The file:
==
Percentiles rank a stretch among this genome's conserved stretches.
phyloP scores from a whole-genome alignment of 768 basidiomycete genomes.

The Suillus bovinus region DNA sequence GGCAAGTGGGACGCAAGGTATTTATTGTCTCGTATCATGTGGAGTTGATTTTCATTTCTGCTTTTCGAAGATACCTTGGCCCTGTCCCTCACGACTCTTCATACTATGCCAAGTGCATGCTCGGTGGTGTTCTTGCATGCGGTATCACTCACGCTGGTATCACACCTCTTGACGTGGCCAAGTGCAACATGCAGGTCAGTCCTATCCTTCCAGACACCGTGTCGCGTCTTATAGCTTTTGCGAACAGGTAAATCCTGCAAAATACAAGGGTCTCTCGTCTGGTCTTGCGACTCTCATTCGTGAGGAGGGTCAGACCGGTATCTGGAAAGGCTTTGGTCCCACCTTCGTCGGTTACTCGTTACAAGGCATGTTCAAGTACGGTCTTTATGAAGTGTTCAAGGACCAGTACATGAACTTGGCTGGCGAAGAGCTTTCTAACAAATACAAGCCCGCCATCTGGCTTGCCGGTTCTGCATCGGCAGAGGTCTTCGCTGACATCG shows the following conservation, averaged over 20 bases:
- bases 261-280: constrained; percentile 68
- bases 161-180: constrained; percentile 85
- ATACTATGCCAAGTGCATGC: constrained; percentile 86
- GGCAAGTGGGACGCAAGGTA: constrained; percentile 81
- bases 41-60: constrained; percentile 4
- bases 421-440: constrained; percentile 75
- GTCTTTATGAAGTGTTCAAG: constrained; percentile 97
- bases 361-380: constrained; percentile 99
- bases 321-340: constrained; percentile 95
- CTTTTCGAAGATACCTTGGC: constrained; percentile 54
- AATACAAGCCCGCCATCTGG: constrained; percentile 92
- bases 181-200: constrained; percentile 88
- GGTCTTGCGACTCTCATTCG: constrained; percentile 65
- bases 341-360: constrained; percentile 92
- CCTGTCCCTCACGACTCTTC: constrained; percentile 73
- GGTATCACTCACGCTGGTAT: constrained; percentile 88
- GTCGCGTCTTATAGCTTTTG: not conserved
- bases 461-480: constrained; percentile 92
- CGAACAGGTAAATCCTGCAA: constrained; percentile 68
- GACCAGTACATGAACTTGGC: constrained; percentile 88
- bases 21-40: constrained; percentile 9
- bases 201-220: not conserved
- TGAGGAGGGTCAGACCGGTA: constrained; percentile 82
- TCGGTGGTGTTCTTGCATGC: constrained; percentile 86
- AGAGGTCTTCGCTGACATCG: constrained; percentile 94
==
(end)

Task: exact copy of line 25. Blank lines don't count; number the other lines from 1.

- bases 201-220: not conserved